What You Must Know Before Negotiating Your First Salary

By Adrian Tan from CareerLadder

You’re having your first interview today. You’ve attended career workshops and presentation seminars, your resume brims with impressive keywords, and you’re dressed to kill. The interview session was 2 hours long but you believe that you’ve nailed it.

However, your confidence crumbles when the interviewer brings up the subject of salary. Should you give yourself more room to negotiate and ask for more? Are you killing your chances? What will happen if the next candidate asks for less?

Salary negotiations are unnerving, especially when the difference of few hundred dollars might lead to the company choosing another candidate. So how do you find the right compromise between company budget restraints and your expectations? What you need to do is to consider the following factors: market norms, business conditions, the locations of the employer’s headquarters, and your own ability to close a deal.

Market Norms

Most pay raises are issued at the start, middle, and the end of the year. It would not be to your advantage to have negotiations outside of these periods, as the employer would still be using the old equity structure. A simple case of timing makes a world of difference. It has also been proven that taller people get paid more. This is according to a study in the Journal of Applied Psychology (Vol. 89, No. 3). The findings suggest that every inch above average may be worth USD$789 more per year. It could possibly be a case of perception as some may view tall people as more leader-like and authoritative. So be sure to stand straight, and consider going to your interview with that three-inch high heel if you are a lady.

You need to get a sense of what the benchmark is as well. This information can easily be retrieved from sources like the Ministry of Education’s Graduate Employment Survey and the Ministry of Manpower’s Basic Monthly Wage Report. Aggregate all the data and you should arrive at an average that is fairly accurate. The salary component is just one component in the compensation package. There are non-monetary components that can be considered crucial as well, such as the number of leaves, medical benefits, or the working hours. If two jobs pay the same, the one with more working hours should be perceived as less attractive.

Business Conditions

The ability for any employer to be able to pay what you want is largely dependent on business conditions. Before the bankruptcy of the Lehman Bros, banks were paying like crazy to attract talents to their company. After the crisis hit, you would be considered lucky to still have a job. Graduates that entered the workforce in 2001 (Dotcom Crash), 2003 (SARS outbreak), and 2009 (Global Financial Crisis) had to adjust their expectations or risk pricing themselves out of the tight market. So keep this in mind when negotiating your salary. Even if market conditions are ideal, you also have to consider the state of industry that you’re entering. Generally speaking, banks pay more than restaurants. If you are staring at a sunset industry, no amount of negotiation skills can help you get a competitive salary.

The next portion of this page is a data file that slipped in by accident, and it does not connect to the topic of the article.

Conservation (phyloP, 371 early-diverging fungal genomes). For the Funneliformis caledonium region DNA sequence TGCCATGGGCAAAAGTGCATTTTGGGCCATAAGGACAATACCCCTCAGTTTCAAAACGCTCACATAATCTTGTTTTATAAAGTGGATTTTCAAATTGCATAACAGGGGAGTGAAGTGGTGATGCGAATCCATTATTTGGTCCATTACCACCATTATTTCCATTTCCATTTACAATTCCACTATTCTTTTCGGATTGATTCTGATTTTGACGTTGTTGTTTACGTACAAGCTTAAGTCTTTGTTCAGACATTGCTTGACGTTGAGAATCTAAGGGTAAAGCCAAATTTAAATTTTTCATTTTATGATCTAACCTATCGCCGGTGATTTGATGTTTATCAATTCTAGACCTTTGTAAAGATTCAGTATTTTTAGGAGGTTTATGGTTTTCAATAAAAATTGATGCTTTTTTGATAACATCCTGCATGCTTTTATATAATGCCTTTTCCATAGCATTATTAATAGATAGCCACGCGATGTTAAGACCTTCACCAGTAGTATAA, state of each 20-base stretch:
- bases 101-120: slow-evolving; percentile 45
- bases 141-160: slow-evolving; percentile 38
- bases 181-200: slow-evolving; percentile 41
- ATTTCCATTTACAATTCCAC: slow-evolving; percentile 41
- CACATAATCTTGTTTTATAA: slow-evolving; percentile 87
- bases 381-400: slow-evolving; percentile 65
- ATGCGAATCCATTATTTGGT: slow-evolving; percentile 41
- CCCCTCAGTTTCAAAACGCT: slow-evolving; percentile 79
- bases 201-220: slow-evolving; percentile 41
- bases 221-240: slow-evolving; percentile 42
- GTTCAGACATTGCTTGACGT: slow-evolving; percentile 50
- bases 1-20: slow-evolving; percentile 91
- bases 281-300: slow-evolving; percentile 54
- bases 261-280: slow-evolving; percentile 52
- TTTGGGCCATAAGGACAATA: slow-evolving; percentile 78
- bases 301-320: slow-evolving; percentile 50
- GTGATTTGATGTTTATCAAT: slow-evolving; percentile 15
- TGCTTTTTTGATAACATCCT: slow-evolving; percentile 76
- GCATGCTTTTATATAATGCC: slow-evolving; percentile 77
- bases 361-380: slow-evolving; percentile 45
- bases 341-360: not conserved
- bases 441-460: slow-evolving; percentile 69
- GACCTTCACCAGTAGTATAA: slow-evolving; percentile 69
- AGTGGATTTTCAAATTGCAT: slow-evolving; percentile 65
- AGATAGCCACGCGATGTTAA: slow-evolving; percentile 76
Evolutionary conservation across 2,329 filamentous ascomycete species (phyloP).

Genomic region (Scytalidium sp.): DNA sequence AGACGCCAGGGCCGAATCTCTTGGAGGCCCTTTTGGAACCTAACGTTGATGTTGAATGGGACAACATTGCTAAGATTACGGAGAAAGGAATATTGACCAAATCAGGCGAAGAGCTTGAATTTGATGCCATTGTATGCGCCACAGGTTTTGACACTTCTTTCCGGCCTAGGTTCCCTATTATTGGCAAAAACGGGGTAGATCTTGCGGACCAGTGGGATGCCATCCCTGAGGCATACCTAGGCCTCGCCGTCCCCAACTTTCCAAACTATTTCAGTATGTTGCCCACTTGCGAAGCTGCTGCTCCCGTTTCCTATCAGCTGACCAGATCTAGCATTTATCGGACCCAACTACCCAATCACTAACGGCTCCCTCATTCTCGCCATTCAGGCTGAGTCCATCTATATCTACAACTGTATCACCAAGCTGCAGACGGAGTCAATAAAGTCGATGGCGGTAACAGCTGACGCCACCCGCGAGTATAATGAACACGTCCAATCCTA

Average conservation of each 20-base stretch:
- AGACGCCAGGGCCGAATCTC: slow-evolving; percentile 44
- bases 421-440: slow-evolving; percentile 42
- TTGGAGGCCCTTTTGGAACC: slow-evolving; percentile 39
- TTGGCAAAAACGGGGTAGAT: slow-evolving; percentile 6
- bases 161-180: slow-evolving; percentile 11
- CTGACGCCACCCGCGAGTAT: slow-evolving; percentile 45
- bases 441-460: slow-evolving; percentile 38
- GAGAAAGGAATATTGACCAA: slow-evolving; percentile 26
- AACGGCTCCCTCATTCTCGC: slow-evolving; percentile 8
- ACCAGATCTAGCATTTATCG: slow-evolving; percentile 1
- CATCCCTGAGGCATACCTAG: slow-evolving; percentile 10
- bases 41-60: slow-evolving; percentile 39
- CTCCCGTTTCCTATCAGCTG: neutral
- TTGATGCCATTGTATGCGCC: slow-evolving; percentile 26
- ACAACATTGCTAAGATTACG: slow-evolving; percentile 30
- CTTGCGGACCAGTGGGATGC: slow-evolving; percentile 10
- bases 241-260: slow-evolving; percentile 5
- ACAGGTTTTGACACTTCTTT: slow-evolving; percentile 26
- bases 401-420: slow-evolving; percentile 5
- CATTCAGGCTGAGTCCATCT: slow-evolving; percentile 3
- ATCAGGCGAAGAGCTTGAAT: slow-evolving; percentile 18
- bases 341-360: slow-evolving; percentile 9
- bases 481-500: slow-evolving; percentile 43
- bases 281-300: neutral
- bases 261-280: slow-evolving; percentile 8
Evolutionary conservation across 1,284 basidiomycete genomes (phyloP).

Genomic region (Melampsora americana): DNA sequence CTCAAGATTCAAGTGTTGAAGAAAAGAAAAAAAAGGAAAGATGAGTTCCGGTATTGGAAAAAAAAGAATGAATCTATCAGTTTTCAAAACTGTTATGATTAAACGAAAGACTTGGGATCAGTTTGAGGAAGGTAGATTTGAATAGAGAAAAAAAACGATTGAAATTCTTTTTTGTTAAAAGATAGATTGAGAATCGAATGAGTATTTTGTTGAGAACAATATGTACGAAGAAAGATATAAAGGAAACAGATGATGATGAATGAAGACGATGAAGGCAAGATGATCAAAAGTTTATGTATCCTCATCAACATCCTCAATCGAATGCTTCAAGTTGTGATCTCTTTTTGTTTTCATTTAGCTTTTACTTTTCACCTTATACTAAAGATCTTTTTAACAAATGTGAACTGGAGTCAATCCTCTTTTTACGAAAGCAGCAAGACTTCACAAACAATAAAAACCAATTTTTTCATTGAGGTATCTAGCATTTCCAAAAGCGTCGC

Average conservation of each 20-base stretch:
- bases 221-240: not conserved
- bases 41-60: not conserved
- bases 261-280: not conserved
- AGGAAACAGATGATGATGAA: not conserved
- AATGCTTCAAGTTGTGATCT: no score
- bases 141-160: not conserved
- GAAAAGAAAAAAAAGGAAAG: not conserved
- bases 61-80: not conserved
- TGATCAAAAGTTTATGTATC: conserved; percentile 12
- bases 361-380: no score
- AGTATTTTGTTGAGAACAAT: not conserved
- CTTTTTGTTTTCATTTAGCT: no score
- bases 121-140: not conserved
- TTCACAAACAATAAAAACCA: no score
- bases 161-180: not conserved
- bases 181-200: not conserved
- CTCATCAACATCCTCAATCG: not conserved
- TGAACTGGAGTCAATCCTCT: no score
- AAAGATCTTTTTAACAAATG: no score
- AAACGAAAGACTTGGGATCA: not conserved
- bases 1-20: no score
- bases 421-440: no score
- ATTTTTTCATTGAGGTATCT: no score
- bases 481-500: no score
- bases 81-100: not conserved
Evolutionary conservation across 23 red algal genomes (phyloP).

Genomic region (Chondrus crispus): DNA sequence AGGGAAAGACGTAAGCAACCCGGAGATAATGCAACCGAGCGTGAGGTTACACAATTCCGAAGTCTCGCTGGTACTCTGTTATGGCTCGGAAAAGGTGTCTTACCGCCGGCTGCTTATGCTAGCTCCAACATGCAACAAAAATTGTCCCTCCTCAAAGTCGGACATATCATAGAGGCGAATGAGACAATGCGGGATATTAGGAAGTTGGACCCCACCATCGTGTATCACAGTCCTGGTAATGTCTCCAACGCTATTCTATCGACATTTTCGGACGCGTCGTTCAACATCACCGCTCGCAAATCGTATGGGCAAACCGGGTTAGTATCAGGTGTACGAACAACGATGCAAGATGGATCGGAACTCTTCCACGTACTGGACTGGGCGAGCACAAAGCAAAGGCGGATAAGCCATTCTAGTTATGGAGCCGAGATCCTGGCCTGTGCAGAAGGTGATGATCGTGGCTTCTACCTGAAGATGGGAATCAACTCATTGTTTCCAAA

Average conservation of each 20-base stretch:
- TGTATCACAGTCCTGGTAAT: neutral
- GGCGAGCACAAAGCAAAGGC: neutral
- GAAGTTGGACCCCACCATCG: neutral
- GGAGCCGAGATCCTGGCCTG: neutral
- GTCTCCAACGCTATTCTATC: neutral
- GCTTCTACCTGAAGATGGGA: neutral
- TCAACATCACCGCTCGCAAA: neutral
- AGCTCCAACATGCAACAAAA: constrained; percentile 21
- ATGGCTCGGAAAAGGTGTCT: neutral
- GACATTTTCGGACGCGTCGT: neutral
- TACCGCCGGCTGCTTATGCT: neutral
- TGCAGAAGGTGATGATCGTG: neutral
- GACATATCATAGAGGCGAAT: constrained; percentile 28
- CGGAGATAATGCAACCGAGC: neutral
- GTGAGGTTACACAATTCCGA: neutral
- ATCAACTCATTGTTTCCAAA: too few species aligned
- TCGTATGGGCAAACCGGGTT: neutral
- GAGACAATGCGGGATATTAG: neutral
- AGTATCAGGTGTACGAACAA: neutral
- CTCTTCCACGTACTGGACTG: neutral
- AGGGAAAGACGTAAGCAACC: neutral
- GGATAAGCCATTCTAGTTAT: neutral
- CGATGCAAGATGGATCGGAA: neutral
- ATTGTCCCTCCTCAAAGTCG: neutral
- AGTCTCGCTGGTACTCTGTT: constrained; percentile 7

Employer HQ

Next we have to understand the locations of the employer’s headquarters. It is highly probable that they would be transacting mainly with the currency of their home country. Take note of the exchange rate between that country and Singapore. One Sterling Pound is equivalent to at least two Singapore Dollars, so an operation in Singapore will cost a British company less than 50% after exchange. Pouring a bit more into the salary budget would be insignificant for them, allowing you more room to negotiate.

Closing the Deal

All the above steps will help get a rough idea of what your salary should be. Once all this preparation work is done though, you need to actually close the deal. When discussing your salary, make sure to observe your interviewer’s reactions and pay close attention to the non-verbal cues. For example, if they fold their arms and lean backwards, it would probably mean that they are not receptive to the number you’ve given. Play it by ear and react accordingly.

Finally, you can help close a deal by eliciting an emotional response from the other party. If you have other interviews, tell the person you’re negotiating with that you need to give a response to those interviews soon. This injects the element of urgency into the negotiation, making them respond to you sooner instead of spending the time to speak with other candidates.

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